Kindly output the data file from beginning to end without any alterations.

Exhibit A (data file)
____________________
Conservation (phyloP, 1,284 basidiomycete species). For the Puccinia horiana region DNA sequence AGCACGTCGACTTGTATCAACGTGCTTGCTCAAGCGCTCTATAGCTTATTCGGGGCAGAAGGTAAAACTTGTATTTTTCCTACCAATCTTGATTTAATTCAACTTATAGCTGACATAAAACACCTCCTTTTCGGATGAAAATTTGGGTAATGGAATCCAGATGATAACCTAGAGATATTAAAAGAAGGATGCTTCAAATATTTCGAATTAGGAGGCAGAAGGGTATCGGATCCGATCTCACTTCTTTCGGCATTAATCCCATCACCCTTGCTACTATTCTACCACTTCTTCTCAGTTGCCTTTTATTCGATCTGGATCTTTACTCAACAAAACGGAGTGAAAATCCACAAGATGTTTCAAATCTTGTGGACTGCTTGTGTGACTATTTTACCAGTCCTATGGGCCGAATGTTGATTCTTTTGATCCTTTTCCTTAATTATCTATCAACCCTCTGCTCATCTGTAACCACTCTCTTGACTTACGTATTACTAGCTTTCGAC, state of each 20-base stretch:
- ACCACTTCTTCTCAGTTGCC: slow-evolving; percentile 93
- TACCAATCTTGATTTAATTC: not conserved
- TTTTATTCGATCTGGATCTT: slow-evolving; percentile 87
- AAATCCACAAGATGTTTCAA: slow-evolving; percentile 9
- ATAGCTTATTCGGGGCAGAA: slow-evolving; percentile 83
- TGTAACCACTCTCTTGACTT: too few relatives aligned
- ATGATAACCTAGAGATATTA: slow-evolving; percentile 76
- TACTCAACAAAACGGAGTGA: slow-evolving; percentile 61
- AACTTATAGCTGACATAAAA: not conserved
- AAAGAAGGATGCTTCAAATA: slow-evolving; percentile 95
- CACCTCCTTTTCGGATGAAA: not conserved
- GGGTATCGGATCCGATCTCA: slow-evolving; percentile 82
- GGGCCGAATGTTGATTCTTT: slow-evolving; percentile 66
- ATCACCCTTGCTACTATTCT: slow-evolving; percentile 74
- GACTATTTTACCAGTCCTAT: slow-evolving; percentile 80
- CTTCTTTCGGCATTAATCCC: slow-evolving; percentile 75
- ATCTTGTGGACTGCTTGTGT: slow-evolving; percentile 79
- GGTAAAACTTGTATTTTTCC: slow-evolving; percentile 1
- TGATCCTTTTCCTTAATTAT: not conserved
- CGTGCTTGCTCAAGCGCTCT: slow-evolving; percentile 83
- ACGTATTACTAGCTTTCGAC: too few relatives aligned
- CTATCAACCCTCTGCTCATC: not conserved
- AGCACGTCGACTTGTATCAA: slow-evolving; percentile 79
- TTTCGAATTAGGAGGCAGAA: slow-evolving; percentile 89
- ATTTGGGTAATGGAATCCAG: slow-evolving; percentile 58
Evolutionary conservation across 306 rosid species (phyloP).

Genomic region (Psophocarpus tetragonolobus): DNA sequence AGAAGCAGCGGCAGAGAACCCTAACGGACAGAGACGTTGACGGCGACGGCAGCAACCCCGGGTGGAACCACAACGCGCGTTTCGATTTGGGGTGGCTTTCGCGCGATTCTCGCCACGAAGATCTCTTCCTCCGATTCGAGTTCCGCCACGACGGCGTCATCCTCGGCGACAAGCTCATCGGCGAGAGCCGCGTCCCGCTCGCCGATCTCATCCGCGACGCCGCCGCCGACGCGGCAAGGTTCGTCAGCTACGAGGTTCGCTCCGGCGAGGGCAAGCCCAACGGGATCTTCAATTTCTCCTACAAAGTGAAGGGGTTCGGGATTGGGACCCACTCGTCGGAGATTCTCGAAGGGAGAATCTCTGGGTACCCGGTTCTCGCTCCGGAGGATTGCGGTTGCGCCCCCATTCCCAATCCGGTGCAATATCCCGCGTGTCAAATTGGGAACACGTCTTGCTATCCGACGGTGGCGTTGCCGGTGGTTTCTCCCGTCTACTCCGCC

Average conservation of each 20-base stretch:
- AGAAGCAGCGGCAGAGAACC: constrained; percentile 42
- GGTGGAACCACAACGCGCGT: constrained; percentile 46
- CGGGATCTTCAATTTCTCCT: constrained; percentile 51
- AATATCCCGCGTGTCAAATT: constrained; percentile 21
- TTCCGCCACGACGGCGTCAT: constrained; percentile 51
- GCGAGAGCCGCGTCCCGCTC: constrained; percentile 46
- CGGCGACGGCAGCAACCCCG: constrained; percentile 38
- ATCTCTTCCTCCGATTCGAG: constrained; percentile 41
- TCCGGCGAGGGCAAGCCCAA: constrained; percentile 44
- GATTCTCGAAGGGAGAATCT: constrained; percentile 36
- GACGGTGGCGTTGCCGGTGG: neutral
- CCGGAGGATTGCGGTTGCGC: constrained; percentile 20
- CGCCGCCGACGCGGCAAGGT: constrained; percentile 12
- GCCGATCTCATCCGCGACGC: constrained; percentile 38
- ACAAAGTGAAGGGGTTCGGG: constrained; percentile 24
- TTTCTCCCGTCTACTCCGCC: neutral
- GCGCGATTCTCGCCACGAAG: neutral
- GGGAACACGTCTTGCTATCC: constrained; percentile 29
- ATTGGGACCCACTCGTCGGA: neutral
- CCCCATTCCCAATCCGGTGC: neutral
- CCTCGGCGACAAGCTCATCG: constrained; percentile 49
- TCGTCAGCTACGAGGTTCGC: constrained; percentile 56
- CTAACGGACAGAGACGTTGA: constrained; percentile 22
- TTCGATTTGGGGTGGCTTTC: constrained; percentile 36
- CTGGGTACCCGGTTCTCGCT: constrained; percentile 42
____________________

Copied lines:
Conservation (phyloP, 1,284 basidiomycete species). For the Puccinia horiana region DNA sequence AGCACGTCGACTTGTATCAACGTGCTTGCTCAAGCGCTCTATAGCTTATTCGGGGCAGAAGGTAAAACTTGTATTTTTCCTACCAATCTTGATTTAATTCAACTTATAGCTGACATAAAACACCTCCTTTTCGGATGAAAATTTGGGTAATGGAATCCAGATGATAACCTAGAGATATTAAAAGAAGGATGCTTCAAATATTTCGAATTAGGAGGCAGAAGGGTATCGGATCCGATCTCACTTCTTTCGGCATTAATCCCATCACCCTTGCTACTATTCTACCACTTCTTCTCAGTTGCCTTTTATTCGATCTGGATCTTTACTCAACAAAACGGAGTGAAAATCCACAAGATGTTTCAAATCTTGTGGACTGCTTGTGTGACTATTTTACCAGTCCTATGGGCCGAATGTTGATTCTTTTGATCCTTTTCCTTAATTATCTATCAACCCTCTGCTCATCTGTAACCACTCTCTTGACTTACGTATTACTAGCTTTCGAC, state of each 20-base stretch:
- ACCACTTCTTCTCAGTTGCC: slow-evolving; percentile 93
- TACCAATCTTGATTTAATTC: not conserved
- TTTTATTCGATCTGGATCTT: slow-evolving; percentile 87
- AAATCCACAAGATGTTTCAA: slow-evolving; percentile 9
- ATAGCTTATTCGGGGCAGAA: slow-evolving; percentile 83
- TGTAACCACTCTCTTGACTT: too few relatives aligned
- ATGATAACCTAGAGATATTA: slow-evolving; percentile 76
- TACTCAACAAAACGGAGTGA: slow-evolving; percentile 61
- AACTTATAGCTGACATAAAA: not conserved
- AAAGAAGGATGCTTCAAATA: slow-evolving; percentile 95
- CACCTCCTTTTCGGATGAAA: not conserved
- GGGTATCGGATCCGATCTCA: slow-evolving; percentile 82
- GGGCCGAATGTTGATTCTTT: slow-evolving; percentile 66
- ATCACCCTTGCTACTATTCT: slow-evolving; percentile 74
- GACTATTTTACCAGTCCTAT: slow-evolving; percentile 80
- CTTCTTTCGGCATTAATCCC: slow-evolving; percentile 75
- ATCTTGTGGACTGCTTGTGT: slow-evolving; percentile 79
- GGTAAAACTTGTATTTTTCC: slow-evolving; percentile 1
- TGATCCTTTTCCTTAATTAT: not conserved
- CGTGCTTGCTCAAGCGCTCT: slow-evolving; percentile 83
- ACGTATTACTAGCTTTCGAC: too few relatives aligned
- CTATCAACCCTCTGCTCATC: not conserved
- AGCACGTCGACTTGTATCAA: slow-evolving; percentile 79
- TTTCGAATTAGGAGGCAGAA: slow-evolving; percentile 89
- ATTTGGGTAATGGAATCCAG: slow-evolving; percentile 58
Evolutionary conservation across 306 rosid species (phyloP).

Genomic region (Psophocarpus tetragonolobus): DNA sequence AGAAGCAGCGGCAGAGAACCCTAACGGACAGAGACGTTGACGGCGACGGCAGCAACCCCGGGTGGAACCACAACGCGCGTTTCGATTTGGGGTGGCTTTCGCGCGATTCTCGCCACGAAGATCTCTTCCTCCGATTCGAGTTCCGCCACGACGGCGTCATCCTCGGCGACAAGCTCATCGGCGAGAGCCGCGTCCCGCTCGCCGATCTCATCCGCGACGCCGCCGCCGACGCGGCAAGGTTCGTCAGCTACGAGGTTCGCTCCGGCGAGGGCAAGCCCAACGGGATCTTCAATTTCTCCTACAAAGTGAAGGGGTTCGGGATTGGGACCCACTCGTCGGAGATTCTCGAAGGGAGAATCTCTGGGTACCCGGTTCTCGCTCCGGAGGATTGCGGTTGCGCCCCCATTCCCAATCCGGTGCAATATCCCGCGTGTCAAATTGGGAACACGTCTTGCTATCCGACGGTGGCGTTGCCGGTGGTTTCTCCCGTCTACTCCGCC

Average conservation of each 20-base stretch:
- AGAAGCAGCGGCAGAGAACC: constrained; percentile 42
- GGTGGAACCACAACGCGCGT: constrained; percentile 46
- CGGGATCTTCAATTTCTCCT: constrained; percentile 51
- AATATCCCGCGTGTCAAATT: constrained; percentile 21
- TTCCGCCACGACGGCGTCAT: constrained; percentile 51
- GCGAGAGCCGCGTCCCGCTC: constrained; percentile 46
- CGGCGACGGCAGCAACCCCG: constrained; percentile 38
- ATCTCTTCCTCCGATTCGAG: constrained; percentile 41
- TCCGGCGAGGGCAAGCCCAA: constrained; percentile 44
- GATTCTCGAAGGGAGAATCT: constrained; percentile 36
- GACGGTGGCGTTGCCGGTGG: neutral
- CCGGAGGATTGCGGTTGCGC: constrained; percentile 20
- CGCCGCCGACGCGGCAAGGT: constrained; percentile 12
- GCCGATCTCATCCGCGACGC: constrained; percentile 38
- ACAAAGTGAAGGGGTTCGGG: constrained; percentile 24
- TTTCTCCCGTCTACTCCGCC: neutral
- GCGCGATTCTCGCCACGAAG: neutral
- GGGAACACGTCTTGCTATCC: constrained; percentile 29
- ATTGGGACCCACTCGTCGGA: neutral
- CCCCATTCCCAATCCGGTGC: neutral
- CCTCGGCGACAAGCTCATCG: constrained; percentile 49
- TCGTCAGCTACGAGGTTCGC: constrained; percentile 56
- CTAACGGACAGAGACGTTGA: constrained; percentile 22
- TTCGATTTGGGGTGGCTTTC: constrained; percentile 36
- CTGGGTACCCGGTTCTCGCT: constrained; percentile 42